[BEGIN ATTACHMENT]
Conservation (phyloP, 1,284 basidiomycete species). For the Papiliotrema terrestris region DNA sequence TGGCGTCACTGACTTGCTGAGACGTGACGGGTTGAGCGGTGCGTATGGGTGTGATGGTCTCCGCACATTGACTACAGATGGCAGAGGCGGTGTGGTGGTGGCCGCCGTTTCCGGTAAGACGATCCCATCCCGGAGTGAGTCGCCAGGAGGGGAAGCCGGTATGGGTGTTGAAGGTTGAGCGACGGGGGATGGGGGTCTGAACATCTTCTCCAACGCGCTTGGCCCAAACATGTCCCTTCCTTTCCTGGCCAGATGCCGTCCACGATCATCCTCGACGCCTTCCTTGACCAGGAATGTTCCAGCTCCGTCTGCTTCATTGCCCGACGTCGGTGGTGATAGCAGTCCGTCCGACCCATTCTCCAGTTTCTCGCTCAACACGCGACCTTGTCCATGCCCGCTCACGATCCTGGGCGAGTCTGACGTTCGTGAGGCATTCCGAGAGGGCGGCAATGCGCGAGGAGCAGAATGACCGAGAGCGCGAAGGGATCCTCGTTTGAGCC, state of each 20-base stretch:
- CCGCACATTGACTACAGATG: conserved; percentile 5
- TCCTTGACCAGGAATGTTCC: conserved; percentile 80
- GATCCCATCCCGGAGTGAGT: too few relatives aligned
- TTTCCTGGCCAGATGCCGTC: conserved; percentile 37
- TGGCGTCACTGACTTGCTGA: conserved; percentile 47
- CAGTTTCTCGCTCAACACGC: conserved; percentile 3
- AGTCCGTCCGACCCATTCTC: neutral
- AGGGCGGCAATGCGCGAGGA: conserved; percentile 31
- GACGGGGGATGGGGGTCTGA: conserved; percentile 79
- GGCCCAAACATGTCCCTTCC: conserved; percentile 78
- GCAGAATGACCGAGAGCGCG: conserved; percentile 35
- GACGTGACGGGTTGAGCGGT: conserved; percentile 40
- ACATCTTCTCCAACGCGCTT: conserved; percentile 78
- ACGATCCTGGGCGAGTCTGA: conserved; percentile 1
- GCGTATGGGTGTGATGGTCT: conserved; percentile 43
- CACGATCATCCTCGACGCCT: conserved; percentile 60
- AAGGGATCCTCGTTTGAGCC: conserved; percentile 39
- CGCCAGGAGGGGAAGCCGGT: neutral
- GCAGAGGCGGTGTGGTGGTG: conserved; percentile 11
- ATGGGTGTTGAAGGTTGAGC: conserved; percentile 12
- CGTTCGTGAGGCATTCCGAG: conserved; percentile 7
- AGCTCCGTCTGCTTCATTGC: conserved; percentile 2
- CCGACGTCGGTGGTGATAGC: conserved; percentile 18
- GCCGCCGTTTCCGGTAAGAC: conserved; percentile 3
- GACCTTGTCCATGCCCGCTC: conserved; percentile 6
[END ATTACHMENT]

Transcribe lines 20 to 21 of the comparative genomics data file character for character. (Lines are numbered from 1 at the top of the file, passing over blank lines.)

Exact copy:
- GCAGAGGCGGTGTGGTGGTG: conserved; percentile 11
- ATGGGTGTTGAAGGTTGAGC: conserved; percentile 12